I agree entirely that there has to be political impetus at the start for emerging bicycle cultures to succed. Just as the motoring lobby pushes for roads to be built so it is for cyclists if they want facilities installed for them. Melbourne (and indeed all of Australia) has just such a situation as this on it's hand right now.

It will be interesting in the extreme to see how things pan out; I'll be sure to keep abreast of developments.

Thanks for the link to your paper, I'll be sure to check it out!

All the best,


Kim said...

The important thing to remember about helmets is there is a lot of money at stake. A product the cost less than £2.50 to make and sells for up to £100+ leave a lot of profit to be used for palm greasing, cough, I mean lobbing and marketing.

crapcyclelanes said...

More crazy developments.

Chris Gillham said...

Update on the Australian bike share failures

Anonymous said...

Yes, cyclists should be able to do what they like, and no laws or restrictions (no matter how sensible) should ever apply to them, simply because they are using a morally superior form of transport. By the same token, motorists should be subject to heavy restrictions and draconian enforcement in order to punish them for using an irresponsible mode of transport (and never mind if they're disabled, or going a long way without adequate public transport alternatives, etc, etc...we must assume that all drivers are inherently evil and selfish).

It follows that cyclists should not be made to wear helmets (even if it saves lives), we should have speed cameras everywhere (even if they don't save lives), and cyclists are perfectly entitled, nay *obliged*, to ride around displaying a belligerent self-righteous attitude towards all and sundry (even police officers...from watching some YouTube videos, you'd think that stopping a cyclist for jumping a red light amounted to the most hideous persecution and abuse of their human rights).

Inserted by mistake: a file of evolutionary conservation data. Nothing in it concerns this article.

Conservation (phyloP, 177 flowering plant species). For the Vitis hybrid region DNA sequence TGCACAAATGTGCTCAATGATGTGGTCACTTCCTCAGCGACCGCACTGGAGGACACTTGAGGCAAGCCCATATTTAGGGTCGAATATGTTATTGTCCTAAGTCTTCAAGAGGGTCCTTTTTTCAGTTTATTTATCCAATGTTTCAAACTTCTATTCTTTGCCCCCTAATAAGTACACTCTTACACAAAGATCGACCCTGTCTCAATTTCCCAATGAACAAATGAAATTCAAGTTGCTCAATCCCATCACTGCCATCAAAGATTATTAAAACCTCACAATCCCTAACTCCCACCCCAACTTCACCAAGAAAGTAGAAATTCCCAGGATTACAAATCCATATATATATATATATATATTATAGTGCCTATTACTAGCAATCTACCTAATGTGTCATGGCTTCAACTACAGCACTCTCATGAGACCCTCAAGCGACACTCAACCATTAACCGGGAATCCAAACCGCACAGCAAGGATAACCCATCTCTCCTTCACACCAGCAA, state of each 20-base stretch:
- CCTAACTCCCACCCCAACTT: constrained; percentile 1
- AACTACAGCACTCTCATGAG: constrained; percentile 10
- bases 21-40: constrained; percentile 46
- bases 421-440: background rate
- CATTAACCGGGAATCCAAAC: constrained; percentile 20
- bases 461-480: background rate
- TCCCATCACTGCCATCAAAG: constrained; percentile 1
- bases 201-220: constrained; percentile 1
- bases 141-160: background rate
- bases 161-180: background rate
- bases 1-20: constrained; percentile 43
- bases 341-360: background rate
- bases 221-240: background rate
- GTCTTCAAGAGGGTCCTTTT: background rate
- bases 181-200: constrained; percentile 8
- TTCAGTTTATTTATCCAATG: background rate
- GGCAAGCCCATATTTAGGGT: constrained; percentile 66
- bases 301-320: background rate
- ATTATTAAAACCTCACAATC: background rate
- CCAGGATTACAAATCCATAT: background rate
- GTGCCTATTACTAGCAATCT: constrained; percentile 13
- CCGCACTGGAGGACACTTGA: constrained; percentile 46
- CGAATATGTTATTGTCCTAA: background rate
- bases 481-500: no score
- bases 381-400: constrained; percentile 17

No need to tell me I'm completely right, I already know. But perhaps someone will remove this comment if it's too near the bone.

ibikelondon said...

@Anonymous I won't delete your comment, Anon, your opinions - no matter how misguided I might think they are - are just as valid. Doesn't mean I have to agree with anything you've said though.

Hope you feel better now!


Anonymous said...

are you interested to race a bike down the slopes of the Alps or across the country on some gnarly dirt track then a bicycle helmet makes good sense. Bikes Melbourne

Tiago said...

I moved to Argentina in 2010 and I am staying in a buenos aires apartment. The government here have made a great job to impulse cycling. Now there is a lot of places to take a bike for free and return it in another spot, and no helmet is required so many people used it.